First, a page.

Charging officer in Charlotte leaves many uneasy
CHARLOTTE — Hours after a Charlotte-Mecklenburg police officer fatally shot an unarmed man, the department made a rare move: It charged the officer with voluntary manslaughter.
Most police departments, including Charlotte, usually take weeks — sometimes months — to complete an investigation of a police shooting. But the decision to quickly charge Randall Kerrick is now drawing sharp criticism from police groups and being followed closely by law enforcement departments across the country.
Critics call the department's move a rush to judgment and say it will have a chilling effect on officers in the field.
"What it does is it shakes their confidence because, like it or not, most cops like to think their department has their back," Randy Hagler, president of the North Carolina Fraternal Order of Police, told The Associated Press. "That's not to say the department is going to cover anything up. They just want the department to give them a fair shake. That's all we ask for. And officers in our community don't necessarily all feel that way."
Dan Trelka, police chief in Waterloo, Iowa, said he's been following the case and warned that filing charges quickly could put officers at risk.
"My concern is we're going to have an officer — any officer someplace in the country — hesitate when they are justified in taking action and lose their life," he said.
Police shootings are generally high-profile stories in local communities. And when race is involved they often attract national attention. In Charlotte, the officer charged in the shooting is white; Jonathan Ferrell, the man who was shot and a former Florida A&M football player, is black.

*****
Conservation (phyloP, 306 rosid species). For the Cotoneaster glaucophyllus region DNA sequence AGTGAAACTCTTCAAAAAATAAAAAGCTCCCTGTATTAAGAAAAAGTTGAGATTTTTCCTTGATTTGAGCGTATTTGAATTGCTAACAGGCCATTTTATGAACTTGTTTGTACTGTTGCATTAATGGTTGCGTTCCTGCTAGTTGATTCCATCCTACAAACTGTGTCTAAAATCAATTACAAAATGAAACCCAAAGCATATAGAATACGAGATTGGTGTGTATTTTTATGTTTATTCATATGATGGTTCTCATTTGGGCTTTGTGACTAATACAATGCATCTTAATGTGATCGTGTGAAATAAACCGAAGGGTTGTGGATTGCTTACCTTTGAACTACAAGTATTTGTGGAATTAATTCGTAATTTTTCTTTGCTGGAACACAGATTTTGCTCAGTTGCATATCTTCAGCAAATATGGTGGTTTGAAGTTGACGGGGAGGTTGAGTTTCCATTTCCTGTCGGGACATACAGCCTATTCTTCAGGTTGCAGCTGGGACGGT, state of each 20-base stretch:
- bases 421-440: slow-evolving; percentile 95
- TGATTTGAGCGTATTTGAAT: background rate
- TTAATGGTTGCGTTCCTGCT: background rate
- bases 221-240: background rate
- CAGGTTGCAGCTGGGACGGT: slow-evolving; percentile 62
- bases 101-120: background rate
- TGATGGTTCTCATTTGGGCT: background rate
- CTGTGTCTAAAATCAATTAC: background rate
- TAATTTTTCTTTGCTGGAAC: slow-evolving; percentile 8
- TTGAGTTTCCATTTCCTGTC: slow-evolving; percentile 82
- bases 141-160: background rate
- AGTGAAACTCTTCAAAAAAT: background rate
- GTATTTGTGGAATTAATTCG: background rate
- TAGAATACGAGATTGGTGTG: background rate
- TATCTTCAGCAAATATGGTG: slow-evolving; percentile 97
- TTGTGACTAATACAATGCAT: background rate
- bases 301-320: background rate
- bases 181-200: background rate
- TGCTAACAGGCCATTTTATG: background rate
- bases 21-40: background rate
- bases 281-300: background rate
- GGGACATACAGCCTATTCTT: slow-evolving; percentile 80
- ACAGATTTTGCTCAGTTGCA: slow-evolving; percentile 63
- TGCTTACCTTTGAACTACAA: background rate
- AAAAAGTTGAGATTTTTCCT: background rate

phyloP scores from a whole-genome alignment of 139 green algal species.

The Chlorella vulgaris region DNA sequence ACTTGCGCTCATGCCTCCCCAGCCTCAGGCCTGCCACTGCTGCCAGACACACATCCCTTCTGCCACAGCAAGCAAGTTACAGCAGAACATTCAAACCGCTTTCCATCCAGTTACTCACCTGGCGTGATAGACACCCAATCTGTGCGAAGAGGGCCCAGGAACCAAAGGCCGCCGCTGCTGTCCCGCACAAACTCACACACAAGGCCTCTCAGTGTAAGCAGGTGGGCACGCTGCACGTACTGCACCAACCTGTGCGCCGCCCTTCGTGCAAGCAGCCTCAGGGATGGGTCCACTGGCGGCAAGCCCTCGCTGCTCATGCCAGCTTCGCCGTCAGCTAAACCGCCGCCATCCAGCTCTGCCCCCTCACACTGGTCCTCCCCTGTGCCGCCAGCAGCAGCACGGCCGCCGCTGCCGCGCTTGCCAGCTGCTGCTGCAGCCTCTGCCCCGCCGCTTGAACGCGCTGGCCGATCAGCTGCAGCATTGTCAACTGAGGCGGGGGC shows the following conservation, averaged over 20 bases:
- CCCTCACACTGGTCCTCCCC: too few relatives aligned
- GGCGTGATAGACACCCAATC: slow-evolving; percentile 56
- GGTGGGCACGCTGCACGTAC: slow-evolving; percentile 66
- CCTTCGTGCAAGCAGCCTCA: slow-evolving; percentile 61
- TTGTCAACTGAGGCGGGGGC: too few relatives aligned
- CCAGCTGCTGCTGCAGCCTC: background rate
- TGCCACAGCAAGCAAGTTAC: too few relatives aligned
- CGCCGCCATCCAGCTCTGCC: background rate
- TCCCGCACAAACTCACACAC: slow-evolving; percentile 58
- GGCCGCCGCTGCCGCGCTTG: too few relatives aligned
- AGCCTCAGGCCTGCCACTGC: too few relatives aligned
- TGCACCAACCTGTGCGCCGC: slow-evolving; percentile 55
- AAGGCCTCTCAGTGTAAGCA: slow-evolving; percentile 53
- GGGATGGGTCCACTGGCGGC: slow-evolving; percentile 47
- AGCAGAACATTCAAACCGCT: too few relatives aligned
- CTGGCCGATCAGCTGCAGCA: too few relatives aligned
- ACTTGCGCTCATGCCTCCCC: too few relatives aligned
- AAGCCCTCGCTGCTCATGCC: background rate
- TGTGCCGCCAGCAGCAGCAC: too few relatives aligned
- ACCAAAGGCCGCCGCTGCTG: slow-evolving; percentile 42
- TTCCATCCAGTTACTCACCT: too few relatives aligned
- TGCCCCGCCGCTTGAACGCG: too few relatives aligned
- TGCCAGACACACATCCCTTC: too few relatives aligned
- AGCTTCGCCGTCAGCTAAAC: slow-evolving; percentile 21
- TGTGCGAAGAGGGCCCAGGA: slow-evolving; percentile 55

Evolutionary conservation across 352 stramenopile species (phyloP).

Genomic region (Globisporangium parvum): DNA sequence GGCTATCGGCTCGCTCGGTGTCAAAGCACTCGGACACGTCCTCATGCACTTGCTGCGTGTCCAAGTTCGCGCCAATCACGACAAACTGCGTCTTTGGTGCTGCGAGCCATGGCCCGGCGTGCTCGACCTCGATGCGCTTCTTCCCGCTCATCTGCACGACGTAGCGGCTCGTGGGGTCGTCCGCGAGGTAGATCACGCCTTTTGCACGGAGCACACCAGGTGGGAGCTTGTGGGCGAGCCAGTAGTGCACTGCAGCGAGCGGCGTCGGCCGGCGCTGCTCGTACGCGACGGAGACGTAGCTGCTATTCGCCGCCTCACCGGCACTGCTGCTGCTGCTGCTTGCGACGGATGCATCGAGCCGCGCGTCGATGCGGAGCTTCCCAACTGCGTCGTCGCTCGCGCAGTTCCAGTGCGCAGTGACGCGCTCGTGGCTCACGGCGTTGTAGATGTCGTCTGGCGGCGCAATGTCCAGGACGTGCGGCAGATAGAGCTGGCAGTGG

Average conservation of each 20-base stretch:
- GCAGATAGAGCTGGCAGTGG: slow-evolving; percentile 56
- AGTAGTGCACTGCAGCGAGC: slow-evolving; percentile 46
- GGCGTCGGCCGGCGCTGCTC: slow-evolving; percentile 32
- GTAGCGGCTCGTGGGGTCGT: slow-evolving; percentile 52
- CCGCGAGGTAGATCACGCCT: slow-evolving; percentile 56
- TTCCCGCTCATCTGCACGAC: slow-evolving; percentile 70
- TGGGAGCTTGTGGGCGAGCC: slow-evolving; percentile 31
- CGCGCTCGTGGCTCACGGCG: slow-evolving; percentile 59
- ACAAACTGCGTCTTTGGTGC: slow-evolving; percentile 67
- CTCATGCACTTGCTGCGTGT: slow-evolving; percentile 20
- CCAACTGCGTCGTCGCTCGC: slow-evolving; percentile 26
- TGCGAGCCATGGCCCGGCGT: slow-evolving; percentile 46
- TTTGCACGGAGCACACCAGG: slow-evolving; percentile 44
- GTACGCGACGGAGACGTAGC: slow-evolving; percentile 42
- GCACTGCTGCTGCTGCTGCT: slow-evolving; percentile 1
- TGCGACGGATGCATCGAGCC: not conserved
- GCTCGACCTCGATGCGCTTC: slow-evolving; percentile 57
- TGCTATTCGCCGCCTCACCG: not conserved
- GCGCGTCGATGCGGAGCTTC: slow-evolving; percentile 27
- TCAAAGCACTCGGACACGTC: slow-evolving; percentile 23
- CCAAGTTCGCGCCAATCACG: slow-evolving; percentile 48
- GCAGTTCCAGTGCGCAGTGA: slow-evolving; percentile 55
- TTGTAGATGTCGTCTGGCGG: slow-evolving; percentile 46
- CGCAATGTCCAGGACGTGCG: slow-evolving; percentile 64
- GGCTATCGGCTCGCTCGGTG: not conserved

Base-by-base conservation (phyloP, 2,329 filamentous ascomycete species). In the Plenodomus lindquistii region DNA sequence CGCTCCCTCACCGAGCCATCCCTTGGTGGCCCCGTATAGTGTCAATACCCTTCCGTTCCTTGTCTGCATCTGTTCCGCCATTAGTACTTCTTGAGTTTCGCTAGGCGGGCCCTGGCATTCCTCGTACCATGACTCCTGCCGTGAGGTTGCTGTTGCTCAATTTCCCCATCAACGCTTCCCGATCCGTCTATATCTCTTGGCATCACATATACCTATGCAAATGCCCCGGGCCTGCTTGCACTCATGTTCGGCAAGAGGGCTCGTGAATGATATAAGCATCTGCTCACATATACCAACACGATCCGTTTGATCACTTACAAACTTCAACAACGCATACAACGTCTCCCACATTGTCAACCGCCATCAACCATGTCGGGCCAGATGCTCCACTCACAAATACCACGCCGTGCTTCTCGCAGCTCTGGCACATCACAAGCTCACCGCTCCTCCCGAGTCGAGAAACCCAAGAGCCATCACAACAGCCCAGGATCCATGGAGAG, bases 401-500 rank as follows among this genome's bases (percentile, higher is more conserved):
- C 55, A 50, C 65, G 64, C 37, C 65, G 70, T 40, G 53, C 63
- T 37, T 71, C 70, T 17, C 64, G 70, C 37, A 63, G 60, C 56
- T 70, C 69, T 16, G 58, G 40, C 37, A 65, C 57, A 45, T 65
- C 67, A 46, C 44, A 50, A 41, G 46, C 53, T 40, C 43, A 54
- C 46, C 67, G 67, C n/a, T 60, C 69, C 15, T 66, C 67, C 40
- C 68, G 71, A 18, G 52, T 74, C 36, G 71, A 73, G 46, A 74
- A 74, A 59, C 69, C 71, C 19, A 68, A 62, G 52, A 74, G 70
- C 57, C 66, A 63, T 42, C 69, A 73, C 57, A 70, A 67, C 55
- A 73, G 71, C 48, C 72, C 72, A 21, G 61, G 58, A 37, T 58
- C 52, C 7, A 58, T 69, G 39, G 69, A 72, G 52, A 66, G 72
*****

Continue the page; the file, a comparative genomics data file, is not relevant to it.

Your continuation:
Ferrell's encounter with police was set in motion at 2:30 a.m. Sept. 14, when his car ran off the entrance road to a suburban neighborhood about 15 miles from downtown Charlotte. After crashing his car into trees, Ferrell kicked out the back window and headed up a hill to the first cluster of houses he could see.
Police said Ferrell knocked on a door seeking help. The woman inside called 911, thinking he was trying to break into her home.
Kerrick and two other officers responded to the call. They found Ferrell on a road that leads only to the neighborhood's pool. Ferrell ran toward the officers, who tried to stop him with a Taser. Police said he continued to run toward them and Kerrick fired 12 shots, hitting Ferrell with all but two. Ferrell died at the scene.
At first, Kerrick — who has been with the Charlotte-Mecklenburg police since April 2011 — and the two other officers at the scene were placed on paid administrative leave pending the outcome of an investigation probe into the shooting.
But later that day, Kerrick, 27, was charged with voluntary manslaughter and released on $50,000 bond.
Police Chief Rodney Monroe said that while Ferrell did advance on Kerrick, the shooting was excessive. Monroe said the department's investigation showed the officer didn't have a lawful right to discharge his weapon during this encounter.